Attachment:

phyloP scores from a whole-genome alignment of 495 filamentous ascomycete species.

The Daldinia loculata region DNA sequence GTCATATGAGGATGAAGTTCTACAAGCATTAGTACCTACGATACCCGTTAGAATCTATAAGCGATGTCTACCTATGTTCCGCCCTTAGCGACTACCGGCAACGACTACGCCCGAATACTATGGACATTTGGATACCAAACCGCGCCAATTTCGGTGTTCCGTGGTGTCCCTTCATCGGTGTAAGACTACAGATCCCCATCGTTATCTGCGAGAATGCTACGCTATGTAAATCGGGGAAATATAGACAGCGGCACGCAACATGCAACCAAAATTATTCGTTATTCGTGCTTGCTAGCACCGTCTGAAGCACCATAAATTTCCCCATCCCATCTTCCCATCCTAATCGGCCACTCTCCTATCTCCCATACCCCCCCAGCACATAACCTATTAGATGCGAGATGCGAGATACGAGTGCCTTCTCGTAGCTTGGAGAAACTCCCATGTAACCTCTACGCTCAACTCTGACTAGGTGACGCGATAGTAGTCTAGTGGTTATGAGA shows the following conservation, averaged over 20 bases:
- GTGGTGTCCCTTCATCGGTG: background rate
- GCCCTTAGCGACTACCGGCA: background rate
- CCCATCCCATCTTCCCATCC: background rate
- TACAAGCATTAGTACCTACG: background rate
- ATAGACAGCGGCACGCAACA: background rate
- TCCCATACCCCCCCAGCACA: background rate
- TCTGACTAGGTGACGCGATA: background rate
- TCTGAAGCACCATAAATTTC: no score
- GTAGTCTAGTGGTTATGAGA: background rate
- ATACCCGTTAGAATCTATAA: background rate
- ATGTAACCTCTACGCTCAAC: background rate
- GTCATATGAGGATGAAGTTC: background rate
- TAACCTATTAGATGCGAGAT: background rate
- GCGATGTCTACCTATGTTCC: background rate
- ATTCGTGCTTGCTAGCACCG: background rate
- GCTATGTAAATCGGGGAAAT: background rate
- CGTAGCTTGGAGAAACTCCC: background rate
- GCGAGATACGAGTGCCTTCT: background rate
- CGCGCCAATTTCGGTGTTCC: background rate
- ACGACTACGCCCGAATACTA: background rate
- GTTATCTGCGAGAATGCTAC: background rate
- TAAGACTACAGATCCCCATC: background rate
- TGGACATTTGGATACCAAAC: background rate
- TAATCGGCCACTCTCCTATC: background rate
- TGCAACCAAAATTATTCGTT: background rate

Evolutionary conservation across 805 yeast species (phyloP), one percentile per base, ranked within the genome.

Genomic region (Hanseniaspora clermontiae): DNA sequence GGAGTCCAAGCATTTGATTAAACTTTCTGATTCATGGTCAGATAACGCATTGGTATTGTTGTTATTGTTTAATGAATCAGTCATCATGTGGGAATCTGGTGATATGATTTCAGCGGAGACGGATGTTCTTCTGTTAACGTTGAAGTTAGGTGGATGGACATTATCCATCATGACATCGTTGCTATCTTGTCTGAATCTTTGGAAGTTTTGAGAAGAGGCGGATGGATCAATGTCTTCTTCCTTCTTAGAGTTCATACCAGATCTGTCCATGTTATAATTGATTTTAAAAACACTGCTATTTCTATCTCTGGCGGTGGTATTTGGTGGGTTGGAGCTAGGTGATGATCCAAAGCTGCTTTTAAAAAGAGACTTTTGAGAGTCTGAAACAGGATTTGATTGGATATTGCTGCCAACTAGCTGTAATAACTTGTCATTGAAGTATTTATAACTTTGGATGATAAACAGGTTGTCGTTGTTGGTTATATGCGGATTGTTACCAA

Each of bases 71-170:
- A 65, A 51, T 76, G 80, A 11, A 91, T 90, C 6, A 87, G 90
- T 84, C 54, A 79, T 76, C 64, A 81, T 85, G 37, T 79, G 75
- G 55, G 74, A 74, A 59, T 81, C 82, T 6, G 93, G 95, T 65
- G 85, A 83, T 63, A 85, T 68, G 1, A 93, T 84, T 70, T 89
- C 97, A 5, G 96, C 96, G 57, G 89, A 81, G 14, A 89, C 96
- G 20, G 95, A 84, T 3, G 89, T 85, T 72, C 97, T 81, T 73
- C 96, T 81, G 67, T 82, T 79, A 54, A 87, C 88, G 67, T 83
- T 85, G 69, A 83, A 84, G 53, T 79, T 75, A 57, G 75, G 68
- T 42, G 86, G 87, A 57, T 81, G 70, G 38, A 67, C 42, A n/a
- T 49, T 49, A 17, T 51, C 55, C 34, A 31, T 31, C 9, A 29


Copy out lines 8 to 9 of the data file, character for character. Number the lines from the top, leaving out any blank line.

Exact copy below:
- TCCCATACCCCCCCAGCACA: background rate
- TCTGACTAGGTGACGCGATA: background rate